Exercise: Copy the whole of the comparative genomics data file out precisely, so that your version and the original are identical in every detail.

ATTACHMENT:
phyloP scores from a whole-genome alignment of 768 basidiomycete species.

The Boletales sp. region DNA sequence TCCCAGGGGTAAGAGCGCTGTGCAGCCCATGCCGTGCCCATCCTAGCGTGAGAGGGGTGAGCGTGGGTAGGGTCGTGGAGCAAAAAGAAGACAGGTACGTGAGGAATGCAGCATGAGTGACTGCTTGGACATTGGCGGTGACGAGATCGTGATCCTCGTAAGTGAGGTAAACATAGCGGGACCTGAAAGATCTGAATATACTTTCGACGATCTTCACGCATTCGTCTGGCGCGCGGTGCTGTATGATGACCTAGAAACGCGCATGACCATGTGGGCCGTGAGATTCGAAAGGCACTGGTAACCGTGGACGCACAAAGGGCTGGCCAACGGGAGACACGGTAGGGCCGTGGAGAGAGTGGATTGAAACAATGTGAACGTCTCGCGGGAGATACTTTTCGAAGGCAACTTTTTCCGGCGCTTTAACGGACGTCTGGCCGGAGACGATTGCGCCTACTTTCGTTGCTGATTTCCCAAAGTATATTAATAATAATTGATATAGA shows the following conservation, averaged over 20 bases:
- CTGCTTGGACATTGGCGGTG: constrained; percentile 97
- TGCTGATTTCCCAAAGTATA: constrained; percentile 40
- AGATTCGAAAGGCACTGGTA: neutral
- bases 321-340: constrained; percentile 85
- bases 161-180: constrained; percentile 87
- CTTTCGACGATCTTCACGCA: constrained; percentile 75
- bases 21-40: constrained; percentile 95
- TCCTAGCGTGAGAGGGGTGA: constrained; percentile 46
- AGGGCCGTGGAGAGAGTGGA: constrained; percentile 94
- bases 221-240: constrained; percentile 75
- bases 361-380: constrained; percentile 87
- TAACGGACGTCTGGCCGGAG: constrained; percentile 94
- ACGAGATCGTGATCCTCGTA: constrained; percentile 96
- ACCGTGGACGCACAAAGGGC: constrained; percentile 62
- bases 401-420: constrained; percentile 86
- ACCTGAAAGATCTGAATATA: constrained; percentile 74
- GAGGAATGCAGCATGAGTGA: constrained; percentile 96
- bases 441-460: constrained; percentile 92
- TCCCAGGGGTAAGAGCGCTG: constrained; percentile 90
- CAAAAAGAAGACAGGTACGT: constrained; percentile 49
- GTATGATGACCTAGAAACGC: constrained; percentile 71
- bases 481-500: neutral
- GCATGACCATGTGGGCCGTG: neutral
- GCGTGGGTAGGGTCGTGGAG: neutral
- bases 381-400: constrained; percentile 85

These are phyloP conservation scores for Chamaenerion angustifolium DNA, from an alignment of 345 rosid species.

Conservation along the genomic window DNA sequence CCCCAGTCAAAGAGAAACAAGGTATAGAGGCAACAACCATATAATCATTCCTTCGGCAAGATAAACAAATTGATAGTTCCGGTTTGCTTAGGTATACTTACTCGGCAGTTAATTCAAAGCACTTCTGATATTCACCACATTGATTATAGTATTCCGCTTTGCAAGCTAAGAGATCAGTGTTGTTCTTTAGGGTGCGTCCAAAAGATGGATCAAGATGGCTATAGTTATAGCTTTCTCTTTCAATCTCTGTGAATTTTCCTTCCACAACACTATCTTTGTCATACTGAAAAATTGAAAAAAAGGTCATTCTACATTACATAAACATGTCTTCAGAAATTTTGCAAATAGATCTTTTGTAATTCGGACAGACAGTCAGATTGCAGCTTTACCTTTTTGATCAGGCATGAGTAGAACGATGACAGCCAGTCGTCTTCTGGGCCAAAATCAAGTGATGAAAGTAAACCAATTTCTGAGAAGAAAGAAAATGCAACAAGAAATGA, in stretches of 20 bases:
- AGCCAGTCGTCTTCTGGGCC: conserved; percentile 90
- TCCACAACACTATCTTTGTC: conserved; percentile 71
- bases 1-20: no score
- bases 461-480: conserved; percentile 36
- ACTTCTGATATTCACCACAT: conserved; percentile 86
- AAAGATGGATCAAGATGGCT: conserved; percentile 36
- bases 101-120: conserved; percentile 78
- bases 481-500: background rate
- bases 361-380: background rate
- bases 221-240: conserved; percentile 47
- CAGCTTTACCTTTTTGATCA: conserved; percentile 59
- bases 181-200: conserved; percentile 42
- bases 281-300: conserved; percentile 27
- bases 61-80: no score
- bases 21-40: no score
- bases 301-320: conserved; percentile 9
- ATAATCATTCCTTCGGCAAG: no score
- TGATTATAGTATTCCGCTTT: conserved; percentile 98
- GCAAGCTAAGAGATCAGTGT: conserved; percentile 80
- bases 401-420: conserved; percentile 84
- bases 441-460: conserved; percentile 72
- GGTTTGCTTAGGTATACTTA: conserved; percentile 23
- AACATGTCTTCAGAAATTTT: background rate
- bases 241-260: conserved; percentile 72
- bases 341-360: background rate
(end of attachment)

phyloP scores from a whole-genome alignment of 768 basidiomycete species.

The Boletales sp. region DNA sequence TCCCAGGGGTAAGAGCGCTGTGCAGCCCATGCCGTGCCCATCCTAGCGTGAGAGGGGTGAGCGTGGGTAGGGTCGTGGAGCAAAAAGAAGACAGGTACGTGAGGAATGCAGCATGAGTGACTGCTTGGACATTGGCGGTGACGAGATCGTGATCCTCGTAAGTGAGGTAAACATAGCGGGACCTGAAAGATCTGAATATACTTTCGACGATCTTCACGCATTCGTCTGGCGCGCGGTGCTGTATGATGACCTAGAAACGCGCATGACCATGTGGGCCGTGAGATTCGAAAGGCACTGGTAACCGTGGACGCACAAAGGGCTGGCCAACGGGAGACACGGTAGGGCCGTGGAGAGAGTGGATTGAAACAATGTGAACGTCTCGCGGGAGATACTTTTCGAAGGCAACTTTTTCCGGCGCTTTAACGGACGTCTGGCCGGAGACGATTGCGCCTACTTTCGTTGCTGATTTCCCAAAGTATATTAATAATAATTGATATAGA shows the following conservation, averaged over 20 bases:
- CTGCTTGGACATTGGCGGTG: constrained; percentile 97
- TGCTGATTTCCCAAAGTATA: constrained; percentile 40
- AGATTCGAAAGGCACTGGTA: neutral
- bases 321-340: constrained; percentile 85
- bases 161-180: constrained; percentile 87
- CTTTCGACGATCTTCACGCA: constrained; percentile 75
- bases 21-40: constrained; percentile 95
- TCCTAGCGTGAGAGGGGTGA: constrained; percentile 46
- AGGGCCGTGGAGAGAGTGGA: constrained; percentile 94
- bases 221-240: constrained; percentile 75
- bases 361-380: constrained; percentile 87
- TAACGGACGTCTGGCCGGAG: constrained; percentile 94
- ACGAGATCGTGATCCTCGTA: constrained; percentile 96
- ACCGTGGACGCACAAAGGGC: constrained; percentile 62
- bases 401-420: constrained; percentile 86
- ACCTGAAAGATCTGAATATA: constrained; percentile 74
- GAGGAATGCAGCATGAGTGA: constrained; percentile 96
- bases 441-460: constrained; percentile 92
- TCCCAGGGGTAAGAGCGCTG: constrained; percentile 90
- CAAAAAGAAGACAGGTACGT: constrained; percentile 49
- GTATGATGACCTAGAAACGC: constrained; percentile 71
- bases 481-500: neutral
- GCATGACCATGTGGGCCGTG: neutral
- GCGTGGGTAGGGTCGTGGAG: neutral
- bases 381-400: constrained; percentile 85

These are phyloP conservation scores for Chamaenerion angustifolium DNA, from an alignment of 345 rosid species.

Conservation along the genomic window DNA sequence CCCCAGTCAAAGAGAAACAAGGTATAGAGGCAACAACCATATAATCATTCCTTCGGCAAGATAAACAAATTGATAGTTCCGGTTTGCTTAGGTATACTTACTCGGCAGTTAATTCAAAGCACTTCTGATATTCACCACATTGATTATAGTATTCCGCTTTGCAAGCTAAGAGATCAGTGTTGTTCTTTAGGGTGCGTCCAAAAGATGGATCAAGATGGCTATAGTTATAGCTTTCTCTTTCAATCTCTGTGAATTTTCCTTCCACAACACTATCTTTGTCATACTGAAAAATTGAAAAAAAGGTCATTCTACATTACATAAACATGTCTTCAGAAATTTTGCAAATAGATCTTTTGTAATTCGGACAGACAGTCAGATTGCAGCTTTACCTTTTTGATCAGGCATGAGTAGAACGATGACAGCCAGTCGTCTTCTGGGCCAAAATCAAGTGATGAAAGTAAACCAATTTCTGAGAAGAAAGAAAATGCAACAAGAAATGA, in stretches of 20 bases:
- AGCCAGTCGTCTTCTGGGCC: conserved; percentile 90
- TCCACAACACTATCTTTGTC: conserved; percentile 71
- bases 1-20: no score
- bases 461-480: conserved; percentile 36
- ACTTCTGATATTCACCACAT: conserved; percentile 86
- AAAGATGGATCAAGATGGCT: conserved; percentile 36
- bases 101-120: conserved; percentile 78
- bases 481-500: background rate
- bases 361-380: background rate
- bases 221-240: conserved; percentile 47
- CAGCTTTACCTTTTTGATCA: conserved; percentile 59
- bases 181-200: conserved; percentile 42
- bases 281-300: conserved; percentile 27
- bases 61-80: no score
- bases 21-40: no score
- bases 301-320: conserved; percentile 9
- ATAATCATTCCTTCGGCAAG: no score
- TGATTATAGTATTCCGCTTT: conserved; percentile 98
- GCAAGCTAAGAGATCAGTGT: conserved; percentile 80
- bases 401-420: conserved; percentile 84
- bases 441-460: conserved; percentile 72
- GGTTTGCTTAGGTATACTTA: conserved; percentile 23
- AACATGTCTTCAGAAATTTT: background rate
- bases 241-260: conserved; percentile 72
- bases 341-360: background rate